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Fifteen years, but where do they go?

April 24, 2015

15 yearsApril 24, 2000 was a Monday. I was in a new office, and heard soft sobbing from another. Time can pass very slowly. Looking back, the time has passed simultaneously in an instant and at a slow drip. Back then Bill Clinton was in the White House, the Boston Bruins were not in the playoffs, and the technology laden NASDAQ index was free-falling from 5,000. The passing of time greatly depends on your perspective and where you are in life. In an interview this week, New York Yankee Alex Rodriguez looked back on his career and told a reporter, “It’s been one long boo for 15 years.” Wow. That time must have passed slowly.

Fifteen years later, another Clinton is hunting for a white house in Washington, DC, the NASDAQ has clawed its way back over 5,000, and the Bruins… Well, time is passing very slowly right now for them and their fans.

I worked at Japanese tech company NEC for 16 years before they moved to Sacramento and I didn’t. During that tech boom, I saw college buddies in Silicon Valley job-hop up (but sometimes off) the corporate ladder. I never once wondered Is It Bad to Stay at One Company for Very Long? Job satisfaction and employee engagement live in a swirling ocean of work variables, but one set of reasons nails it for me:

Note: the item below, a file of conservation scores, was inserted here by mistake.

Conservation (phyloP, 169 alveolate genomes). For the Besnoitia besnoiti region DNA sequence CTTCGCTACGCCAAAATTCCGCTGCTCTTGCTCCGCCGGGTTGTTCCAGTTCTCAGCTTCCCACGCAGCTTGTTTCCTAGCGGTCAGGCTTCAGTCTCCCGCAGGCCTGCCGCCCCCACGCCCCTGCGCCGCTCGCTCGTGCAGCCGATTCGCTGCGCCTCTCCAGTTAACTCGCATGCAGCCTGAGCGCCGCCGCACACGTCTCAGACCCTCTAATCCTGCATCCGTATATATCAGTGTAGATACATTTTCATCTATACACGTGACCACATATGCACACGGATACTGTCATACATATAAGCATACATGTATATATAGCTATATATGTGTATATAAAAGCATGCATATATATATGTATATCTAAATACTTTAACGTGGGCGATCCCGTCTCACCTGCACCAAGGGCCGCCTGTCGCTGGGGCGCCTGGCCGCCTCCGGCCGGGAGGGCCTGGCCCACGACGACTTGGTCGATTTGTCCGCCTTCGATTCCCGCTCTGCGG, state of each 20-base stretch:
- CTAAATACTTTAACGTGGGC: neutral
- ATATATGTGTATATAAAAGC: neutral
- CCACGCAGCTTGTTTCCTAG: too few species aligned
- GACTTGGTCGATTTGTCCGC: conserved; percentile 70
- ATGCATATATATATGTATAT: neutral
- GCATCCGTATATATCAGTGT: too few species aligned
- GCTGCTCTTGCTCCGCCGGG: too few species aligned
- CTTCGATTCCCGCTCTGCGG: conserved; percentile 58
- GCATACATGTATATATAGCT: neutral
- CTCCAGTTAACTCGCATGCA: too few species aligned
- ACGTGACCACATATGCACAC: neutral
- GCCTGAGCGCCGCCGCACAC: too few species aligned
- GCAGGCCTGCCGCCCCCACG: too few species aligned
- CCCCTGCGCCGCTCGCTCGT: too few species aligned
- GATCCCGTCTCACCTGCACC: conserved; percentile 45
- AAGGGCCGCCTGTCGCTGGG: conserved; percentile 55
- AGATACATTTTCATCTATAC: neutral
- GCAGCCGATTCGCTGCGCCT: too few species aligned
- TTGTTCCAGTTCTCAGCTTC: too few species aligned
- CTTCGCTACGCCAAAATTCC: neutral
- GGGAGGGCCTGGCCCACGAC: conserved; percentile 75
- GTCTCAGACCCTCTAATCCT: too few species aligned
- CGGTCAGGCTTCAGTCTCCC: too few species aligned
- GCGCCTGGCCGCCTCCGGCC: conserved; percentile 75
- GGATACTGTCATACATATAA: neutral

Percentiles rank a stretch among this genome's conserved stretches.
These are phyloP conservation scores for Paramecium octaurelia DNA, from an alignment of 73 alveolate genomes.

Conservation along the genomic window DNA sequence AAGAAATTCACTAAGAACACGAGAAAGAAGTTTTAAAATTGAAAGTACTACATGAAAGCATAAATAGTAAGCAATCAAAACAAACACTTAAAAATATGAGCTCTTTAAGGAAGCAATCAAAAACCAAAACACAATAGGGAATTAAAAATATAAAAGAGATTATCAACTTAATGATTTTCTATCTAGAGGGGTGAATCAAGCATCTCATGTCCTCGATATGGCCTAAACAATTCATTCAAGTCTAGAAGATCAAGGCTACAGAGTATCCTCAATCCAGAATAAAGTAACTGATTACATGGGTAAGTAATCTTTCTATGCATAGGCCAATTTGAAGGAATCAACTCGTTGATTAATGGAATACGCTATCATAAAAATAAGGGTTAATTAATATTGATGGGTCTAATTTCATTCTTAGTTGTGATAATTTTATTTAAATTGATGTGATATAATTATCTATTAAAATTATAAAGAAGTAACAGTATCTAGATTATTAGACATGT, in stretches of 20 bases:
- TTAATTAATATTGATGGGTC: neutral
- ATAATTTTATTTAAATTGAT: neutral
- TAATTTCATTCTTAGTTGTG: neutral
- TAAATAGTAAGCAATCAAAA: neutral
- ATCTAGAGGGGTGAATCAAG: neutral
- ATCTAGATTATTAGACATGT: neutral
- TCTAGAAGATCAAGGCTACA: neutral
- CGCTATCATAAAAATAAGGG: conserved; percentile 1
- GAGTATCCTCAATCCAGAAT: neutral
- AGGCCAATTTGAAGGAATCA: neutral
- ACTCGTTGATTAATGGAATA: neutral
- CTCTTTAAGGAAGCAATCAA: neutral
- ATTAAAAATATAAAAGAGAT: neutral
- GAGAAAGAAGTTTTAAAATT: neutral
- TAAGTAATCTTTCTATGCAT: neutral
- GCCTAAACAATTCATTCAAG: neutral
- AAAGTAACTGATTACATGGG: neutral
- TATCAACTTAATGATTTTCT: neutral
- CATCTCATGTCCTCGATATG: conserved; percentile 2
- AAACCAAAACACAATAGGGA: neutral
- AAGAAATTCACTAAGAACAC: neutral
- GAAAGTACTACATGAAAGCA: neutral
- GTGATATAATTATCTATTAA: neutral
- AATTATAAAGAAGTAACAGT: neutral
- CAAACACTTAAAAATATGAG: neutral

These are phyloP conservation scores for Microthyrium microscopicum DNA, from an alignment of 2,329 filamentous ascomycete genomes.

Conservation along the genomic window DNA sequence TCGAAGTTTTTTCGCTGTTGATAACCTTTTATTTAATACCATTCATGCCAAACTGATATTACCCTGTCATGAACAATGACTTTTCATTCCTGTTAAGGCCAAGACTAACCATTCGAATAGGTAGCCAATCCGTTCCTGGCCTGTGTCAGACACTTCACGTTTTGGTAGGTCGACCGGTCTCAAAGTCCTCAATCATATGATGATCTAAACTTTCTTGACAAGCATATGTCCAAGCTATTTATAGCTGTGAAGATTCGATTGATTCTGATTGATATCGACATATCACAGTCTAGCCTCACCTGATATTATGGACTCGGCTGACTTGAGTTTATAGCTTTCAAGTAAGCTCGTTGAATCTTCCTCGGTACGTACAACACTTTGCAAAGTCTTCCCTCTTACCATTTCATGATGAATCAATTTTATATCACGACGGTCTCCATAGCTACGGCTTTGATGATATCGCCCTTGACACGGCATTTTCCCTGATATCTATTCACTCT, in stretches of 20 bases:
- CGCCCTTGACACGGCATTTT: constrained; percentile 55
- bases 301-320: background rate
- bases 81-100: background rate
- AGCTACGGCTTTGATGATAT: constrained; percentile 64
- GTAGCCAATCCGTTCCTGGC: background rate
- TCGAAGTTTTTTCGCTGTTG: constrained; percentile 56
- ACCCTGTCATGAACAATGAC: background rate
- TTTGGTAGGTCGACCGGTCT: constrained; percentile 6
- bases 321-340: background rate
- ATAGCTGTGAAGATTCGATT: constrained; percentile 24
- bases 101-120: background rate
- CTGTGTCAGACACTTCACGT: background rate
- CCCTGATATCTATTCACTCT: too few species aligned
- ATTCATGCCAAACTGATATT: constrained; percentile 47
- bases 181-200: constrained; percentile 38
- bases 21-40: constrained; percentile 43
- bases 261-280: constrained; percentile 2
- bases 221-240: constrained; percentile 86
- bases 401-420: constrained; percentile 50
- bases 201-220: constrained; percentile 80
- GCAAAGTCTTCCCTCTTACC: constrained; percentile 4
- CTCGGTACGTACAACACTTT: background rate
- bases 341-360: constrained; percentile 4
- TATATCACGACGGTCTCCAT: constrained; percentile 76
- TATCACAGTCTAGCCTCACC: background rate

• Employees who are supervised by highly engaged managers are 59% more likely to be engaged (Gallup)
  • Highly engaged employees are:
    • more than twice as likely to help someone at work even if they don’t ask for help
    • more than three times as likely to do something good for the company that is not expected of them
    • more than five times as likely to recommend that a friend or relative apply for a job at their company (Temkin Group)

I’ve had the good fortune to work for 3 highly engaged managers at Kronos. Pete Broderick hired me and survived. Barb Vlacich inherited me… When I worked for her, “mutual respect” between all employees was the mantra. (Work)Joyce… I inherited her, and she still tolerates me well…

It’s these three people, and many others that make me more than five times as likely to recommend that a friend or relative apply for a job at Kronos.

April 24, 2015 is a Friday, and in 15 years I’ve only heard a few boos.

2 Comments leave one →
  1. Ron permalink
    April 25, 2015 12:15 pm

    Nicely said Leo, I know you also got some very good insight at NEC, for the most part. Perhaps the characteristic of many of these “inspiration focused” individuals was bravery. That being the courage to do what is right rather than what is expected. The courage to allow others to prosper individually.

    Ron

    Like

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